The next person mentioned is the child who was ill. John doesn't tell us how old he was, but we know he was back home in Capernaum.

Next, Jesus mentions the unspecified 'you people'. Is he talking about important officials, the listening crowd, the population of Cana or Capernaum, or people in general?

Then we read about the official's servants. They know that he will want to hear the good news about his son. The servants may have left Capernaum about the same time the official left Cana. They would have met about halfway between the two places.

And finally, John mentions the official's 'whole household'. This would typically have included his family (young and old alike) as well as his servants.

What does it tell us about Jesus? - There is information here about his mobility in Judea and Galilee, his attitude to requests for help, his knowledge about people's motives, his authority in speaking to people, his authority over the natural world, and his effect on the people who met him.

The Greek word 'zao' (your son will live) refers to eternal life when it's used elsewhere in John. It therefore implies more than just surviving in a worldly sense. When the 'whole household believed', that would have included the boy who had been ill.

What else can we learn about Jesus from these verses? Did you notice that in doing the one thing he was asked to do there was a greater fruit that came from the answered prayer?

Finally, what does this sign convey about the healing process? Does Jesus need to be physically present? What does the answer imply for us when we pray?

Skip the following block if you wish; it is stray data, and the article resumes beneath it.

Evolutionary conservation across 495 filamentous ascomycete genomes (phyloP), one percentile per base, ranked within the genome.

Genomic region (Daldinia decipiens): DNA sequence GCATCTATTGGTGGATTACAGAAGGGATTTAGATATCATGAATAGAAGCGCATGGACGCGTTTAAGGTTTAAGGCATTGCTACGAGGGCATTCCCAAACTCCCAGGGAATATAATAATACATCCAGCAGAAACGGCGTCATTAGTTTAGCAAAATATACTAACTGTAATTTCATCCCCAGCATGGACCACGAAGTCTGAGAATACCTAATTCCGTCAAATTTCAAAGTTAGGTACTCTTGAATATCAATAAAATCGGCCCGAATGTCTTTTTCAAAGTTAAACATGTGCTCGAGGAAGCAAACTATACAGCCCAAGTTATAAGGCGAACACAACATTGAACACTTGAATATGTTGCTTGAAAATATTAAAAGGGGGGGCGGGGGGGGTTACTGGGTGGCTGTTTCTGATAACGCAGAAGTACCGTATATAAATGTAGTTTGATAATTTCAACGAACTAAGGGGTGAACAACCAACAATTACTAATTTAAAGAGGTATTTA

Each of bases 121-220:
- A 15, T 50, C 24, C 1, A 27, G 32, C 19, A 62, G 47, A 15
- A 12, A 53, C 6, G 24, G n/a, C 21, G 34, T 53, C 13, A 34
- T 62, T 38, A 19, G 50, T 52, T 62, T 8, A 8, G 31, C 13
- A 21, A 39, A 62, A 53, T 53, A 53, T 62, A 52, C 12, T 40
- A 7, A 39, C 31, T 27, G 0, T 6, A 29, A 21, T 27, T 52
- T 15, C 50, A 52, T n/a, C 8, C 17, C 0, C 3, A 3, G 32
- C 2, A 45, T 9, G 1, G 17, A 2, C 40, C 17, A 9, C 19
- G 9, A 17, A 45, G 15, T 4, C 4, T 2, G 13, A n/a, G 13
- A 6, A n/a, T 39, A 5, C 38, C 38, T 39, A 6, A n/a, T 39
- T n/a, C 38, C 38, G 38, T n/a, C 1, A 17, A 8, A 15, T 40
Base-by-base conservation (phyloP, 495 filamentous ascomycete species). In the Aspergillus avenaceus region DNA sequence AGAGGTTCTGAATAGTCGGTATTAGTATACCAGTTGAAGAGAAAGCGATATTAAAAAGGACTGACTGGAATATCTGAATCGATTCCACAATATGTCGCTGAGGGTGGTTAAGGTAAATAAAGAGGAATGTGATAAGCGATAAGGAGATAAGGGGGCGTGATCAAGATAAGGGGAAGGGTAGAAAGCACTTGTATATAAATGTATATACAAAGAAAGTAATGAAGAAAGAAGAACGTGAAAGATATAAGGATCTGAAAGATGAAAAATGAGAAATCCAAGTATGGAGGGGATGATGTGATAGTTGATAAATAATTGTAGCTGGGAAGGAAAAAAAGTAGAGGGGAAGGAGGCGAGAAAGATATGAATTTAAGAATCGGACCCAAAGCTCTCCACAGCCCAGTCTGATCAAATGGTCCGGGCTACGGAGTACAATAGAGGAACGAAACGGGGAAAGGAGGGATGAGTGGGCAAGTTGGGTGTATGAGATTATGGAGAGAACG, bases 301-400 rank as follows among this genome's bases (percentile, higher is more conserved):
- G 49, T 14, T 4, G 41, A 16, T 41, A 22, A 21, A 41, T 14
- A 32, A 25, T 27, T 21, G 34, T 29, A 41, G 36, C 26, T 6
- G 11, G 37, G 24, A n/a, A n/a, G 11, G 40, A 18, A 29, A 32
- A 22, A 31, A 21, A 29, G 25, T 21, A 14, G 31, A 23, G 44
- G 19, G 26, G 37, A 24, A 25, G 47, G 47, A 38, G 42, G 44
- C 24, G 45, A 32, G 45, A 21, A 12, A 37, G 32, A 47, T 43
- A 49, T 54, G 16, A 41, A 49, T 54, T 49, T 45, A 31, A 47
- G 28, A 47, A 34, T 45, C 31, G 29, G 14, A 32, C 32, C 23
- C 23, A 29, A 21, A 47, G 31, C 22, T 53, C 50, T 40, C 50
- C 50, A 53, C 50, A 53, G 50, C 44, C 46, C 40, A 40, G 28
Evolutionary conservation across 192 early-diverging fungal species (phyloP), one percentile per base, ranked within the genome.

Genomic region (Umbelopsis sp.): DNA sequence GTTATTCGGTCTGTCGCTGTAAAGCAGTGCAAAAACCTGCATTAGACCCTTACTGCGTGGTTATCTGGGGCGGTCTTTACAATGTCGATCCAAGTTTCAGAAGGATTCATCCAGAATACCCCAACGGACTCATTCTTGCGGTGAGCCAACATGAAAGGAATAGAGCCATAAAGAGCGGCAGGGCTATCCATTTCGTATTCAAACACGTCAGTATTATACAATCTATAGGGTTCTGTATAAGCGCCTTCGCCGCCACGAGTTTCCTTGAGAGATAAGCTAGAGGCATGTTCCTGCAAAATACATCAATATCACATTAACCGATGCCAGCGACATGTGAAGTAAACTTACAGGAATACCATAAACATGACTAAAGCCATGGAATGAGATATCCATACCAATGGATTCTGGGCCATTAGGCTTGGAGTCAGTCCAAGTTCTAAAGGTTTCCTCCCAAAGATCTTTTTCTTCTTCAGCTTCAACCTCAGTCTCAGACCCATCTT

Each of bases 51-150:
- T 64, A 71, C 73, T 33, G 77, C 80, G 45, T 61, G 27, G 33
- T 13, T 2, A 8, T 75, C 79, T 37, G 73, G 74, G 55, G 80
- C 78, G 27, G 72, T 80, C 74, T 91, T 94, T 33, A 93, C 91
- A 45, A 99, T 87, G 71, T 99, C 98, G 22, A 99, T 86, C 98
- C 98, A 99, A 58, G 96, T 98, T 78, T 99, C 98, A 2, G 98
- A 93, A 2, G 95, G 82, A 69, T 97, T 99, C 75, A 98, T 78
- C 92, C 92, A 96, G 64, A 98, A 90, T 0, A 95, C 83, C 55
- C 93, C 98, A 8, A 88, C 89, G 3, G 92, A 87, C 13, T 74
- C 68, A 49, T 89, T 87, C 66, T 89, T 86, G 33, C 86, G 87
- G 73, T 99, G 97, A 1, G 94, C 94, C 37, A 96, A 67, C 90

What does it tell me about myself? - Is there anyone in this passage that reminds you of yourself? Have you ever had sickness in the family?

Who else needs to hear this? - Do you know anyone who would benefit from hearing the story of this healing? Will you help them? If not, why not?

Additional points - This sign takes things well beyond the first one. Physical things (bread and wine) have been replaced by a dying child. The stakes are higher this time!

As before you might consider using this blog post as a discussion outline or Bible study. There are many possibilities. One to one with a friend would be good too.

There is much more about the royal official in Cornelis Bennema's book 'Encountering Jesus'. You can read a relevant extract on line.

< Water becomes wine | Index | An invalid is healed >

10 July 2012

Water becomes wine

Part 1 of a series - 'Seven signs in John'
< No earlier items | Index | Healing at a distance >